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Relationship between photospheric currents and coronal magnetic helicity
for force-free bipolar fields

S. Régnier
2009, A&A, 497, L17

Data Home-made vector magnetograms with different current density distributions
Method Nonlinear force-free extrapolations; self and mutual helicity measurements
Results Evolution of the self and mutual helicity budget as a function of the current density value in solar-like magnetic configurations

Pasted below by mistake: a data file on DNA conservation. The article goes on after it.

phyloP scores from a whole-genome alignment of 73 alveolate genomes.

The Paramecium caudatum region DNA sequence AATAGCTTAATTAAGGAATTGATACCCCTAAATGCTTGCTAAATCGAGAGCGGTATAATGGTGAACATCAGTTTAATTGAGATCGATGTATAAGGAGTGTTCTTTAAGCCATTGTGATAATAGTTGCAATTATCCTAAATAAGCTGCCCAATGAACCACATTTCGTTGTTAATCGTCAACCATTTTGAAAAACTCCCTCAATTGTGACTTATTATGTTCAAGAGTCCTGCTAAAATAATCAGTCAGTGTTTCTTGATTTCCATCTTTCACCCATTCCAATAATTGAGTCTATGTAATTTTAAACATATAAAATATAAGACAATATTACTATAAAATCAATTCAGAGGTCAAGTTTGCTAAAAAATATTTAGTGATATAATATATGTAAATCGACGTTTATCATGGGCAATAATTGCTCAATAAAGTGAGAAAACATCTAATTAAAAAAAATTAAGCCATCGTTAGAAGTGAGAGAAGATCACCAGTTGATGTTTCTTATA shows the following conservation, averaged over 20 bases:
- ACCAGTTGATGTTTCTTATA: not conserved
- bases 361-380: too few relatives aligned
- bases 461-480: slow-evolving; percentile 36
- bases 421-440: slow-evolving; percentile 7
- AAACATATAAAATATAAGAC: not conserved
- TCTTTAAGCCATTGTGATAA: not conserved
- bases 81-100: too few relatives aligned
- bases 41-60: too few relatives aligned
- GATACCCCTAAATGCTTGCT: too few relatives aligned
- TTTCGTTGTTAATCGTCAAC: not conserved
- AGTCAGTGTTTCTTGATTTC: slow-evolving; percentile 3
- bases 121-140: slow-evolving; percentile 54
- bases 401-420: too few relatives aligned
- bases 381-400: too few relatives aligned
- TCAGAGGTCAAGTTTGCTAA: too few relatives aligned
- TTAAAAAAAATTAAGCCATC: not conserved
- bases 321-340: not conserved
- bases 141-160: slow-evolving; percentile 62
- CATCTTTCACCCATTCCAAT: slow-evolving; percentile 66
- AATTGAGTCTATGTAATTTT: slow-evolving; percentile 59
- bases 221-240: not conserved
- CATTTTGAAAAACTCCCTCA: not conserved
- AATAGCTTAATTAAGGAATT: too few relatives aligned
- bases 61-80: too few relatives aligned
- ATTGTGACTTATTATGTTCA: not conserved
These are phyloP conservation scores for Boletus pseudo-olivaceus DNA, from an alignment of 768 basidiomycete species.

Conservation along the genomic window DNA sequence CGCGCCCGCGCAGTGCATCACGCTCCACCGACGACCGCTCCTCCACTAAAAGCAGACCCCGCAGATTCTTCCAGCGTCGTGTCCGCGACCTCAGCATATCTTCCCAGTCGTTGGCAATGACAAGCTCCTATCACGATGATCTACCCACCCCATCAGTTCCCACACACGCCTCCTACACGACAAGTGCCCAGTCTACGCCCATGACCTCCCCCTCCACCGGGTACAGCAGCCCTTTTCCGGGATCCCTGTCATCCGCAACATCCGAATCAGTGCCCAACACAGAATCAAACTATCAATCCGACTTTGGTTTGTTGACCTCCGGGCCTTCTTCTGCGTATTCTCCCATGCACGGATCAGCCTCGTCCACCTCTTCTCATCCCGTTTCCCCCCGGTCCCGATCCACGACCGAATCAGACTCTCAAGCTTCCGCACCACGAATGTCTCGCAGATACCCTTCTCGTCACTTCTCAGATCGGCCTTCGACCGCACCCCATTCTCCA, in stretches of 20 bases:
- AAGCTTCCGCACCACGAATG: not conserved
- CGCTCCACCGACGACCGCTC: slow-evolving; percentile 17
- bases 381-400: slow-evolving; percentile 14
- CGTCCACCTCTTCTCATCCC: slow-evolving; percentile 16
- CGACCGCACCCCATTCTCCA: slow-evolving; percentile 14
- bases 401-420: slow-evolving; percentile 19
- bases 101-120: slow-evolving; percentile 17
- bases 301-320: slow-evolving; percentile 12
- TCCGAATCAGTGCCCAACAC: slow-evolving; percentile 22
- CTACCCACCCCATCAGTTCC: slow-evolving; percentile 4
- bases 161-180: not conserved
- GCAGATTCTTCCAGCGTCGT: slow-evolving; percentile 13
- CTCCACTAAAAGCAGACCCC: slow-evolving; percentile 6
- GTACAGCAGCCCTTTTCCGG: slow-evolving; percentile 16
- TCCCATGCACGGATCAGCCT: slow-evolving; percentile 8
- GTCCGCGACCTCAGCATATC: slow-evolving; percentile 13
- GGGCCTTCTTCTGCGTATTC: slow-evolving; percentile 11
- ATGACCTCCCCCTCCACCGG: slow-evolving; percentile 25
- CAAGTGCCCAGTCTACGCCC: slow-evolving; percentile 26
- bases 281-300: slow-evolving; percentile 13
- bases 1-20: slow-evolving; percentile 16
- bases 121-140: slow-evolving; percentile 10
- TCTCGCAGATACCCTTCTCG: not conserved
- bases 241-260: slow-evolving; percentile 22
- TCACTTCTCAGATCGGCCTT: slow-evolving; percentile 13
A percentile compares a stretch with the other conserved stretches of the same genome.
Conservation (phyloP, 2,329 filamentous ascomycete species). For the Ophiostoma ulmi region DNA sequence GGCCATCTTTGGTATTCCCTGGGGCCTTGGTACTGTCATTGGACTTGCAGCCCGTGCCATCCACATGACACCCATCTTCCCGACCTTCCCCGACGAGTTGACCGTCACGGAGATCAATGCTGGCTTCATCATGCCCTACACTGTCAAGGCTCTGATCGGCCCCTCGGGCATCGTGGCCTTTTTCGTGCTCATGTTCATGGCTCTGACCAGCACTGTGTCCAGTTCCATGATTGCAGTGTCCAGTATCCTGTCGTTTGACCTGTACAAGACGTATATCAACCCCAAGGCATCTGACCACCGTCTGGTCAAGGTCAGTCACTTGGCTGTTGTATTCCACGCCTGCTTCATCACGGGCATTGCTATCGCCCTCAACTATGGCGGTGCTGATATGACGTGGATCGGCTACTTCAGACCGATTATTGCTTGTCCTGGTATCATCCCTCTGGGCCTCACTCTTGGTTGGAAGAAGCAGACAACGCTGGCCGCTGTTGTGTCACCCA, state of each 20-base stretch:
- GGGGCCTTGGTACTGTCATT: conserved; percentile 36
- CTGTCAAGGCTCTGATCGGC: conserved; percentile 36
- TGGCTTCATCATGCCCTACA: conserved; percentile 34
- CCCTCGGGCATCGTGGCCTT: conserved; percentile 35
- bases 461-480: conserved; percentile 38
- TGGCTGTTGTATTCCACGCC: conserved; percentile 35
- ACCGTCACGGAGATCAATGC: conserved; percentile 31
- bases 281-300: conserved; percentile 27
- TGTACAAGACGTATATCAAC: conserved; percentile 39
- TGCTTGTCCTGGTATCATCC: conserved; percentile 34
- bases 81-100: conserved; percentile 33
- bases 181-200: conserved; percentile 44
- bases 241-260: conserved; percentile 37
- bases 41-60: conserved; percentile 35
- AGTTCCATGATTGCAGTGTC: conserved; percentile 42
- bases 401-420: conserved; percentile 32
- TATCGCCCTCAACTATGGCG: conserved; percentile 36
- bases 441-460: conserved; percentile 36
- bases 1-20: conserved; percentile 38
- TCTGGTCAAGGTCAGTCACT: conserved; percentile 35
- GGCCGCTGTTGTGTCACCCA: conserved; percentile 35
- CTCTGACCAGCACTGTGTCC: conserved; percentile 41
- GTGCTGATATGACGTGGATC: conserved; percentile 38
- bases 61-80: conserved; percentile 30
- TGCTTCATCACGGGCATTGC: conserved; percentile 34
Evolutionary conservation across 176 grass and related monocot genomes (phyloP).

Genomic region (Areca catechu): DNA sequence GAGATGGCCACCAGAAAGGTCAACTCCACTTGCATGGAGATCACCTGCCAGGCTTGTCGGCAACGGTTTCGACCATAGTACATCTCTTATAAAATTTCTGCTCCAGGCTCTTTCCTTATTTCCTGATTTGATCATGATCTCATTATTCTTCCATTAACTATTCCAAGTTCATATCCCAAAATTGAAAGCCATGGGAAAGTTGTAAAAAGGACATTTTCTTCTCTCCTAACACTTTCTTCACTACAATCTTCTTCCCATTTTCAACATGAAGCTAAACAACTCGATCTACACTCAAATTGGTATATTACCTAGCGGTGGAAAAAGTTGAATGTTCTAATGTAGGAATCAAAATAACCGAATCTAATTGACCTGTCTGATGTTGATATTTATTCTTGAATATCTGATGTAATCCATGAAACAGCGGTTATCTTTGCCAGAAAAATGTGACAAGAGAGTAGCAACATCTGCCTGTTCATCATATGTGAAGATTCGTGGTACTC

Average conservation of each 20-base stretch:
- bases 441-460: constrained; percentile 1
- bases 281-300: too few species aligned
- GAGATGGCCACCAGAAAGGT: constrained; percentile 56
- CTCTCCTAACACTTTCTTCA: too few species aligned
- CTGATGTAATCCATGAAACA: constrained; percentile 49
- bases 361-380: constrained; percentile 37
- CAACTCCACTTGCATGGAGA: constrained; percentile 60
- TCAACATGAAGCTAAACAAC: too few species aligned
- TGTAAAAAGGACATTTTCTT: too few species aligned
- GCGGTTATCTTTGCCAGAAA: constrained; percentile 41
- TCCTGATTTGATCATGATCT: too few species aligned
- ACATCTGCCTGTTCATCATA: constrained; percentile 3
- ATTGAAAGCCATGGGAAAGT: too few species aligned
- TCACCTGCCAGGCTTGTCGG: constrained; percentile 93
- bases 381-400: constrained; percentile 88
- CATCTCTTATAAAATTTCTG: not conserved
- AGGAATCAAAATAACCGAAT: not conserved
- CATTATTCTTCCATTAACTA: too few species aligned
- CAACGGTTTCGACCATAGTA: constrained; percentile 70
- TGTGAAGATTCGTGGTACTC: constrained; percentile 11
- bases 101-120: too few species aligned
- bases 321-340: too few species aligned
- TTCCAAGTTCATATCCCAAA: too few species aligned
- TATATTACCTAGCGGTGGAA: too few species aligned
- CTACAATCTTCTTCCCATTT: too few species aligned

Abstract The origin and evolution of the magnetic helicity in the solar corona are not well understood. For instance, the magnetic helicity of an active region is often about 1042 Mx2 (1026 Wb2), but the observed processes whereby it is thought to be injected into the corona do not yet provide an accurate estimate of the resulting magnetic helicity budget or time evolution. The variation in magnetic helicity is important for understanding the physics of flares, coronal mass ejections, and their associated magnetic clouds. To shed light on this topic, we investigate here the changes in magnetic helicity due to electric currents in the corona for a single twisted flux tube that may model characteristic coronal structures such as active region filaments, sigmoids, or coronal loops. For a bipolar photospheric magnetic field and several distributions of current, we extrapolated the coronal field as a nonlinear force-free field. We then computed the relative magnetic helicity, as well as the self and mutual helicities. Starting from a magnetic configuration with a moderate amount of current, the amount of magnetic helicity can increase by 2 orders of magnitude when the maximum current strength is increased by a factor of 2. The high sensitivity of magnetic helicity to the current density can partially explain discrepancies between measured values on the photosphere, in the corona, and in magnetic clouds. Our conclusion is that the magnetic helicity strongly depends on both the strength of the current density and also on its distribution. Only improved measurements of current density at the photospheric level will advance our knowledge of the magnetic helicity content in the solar atmosphere.


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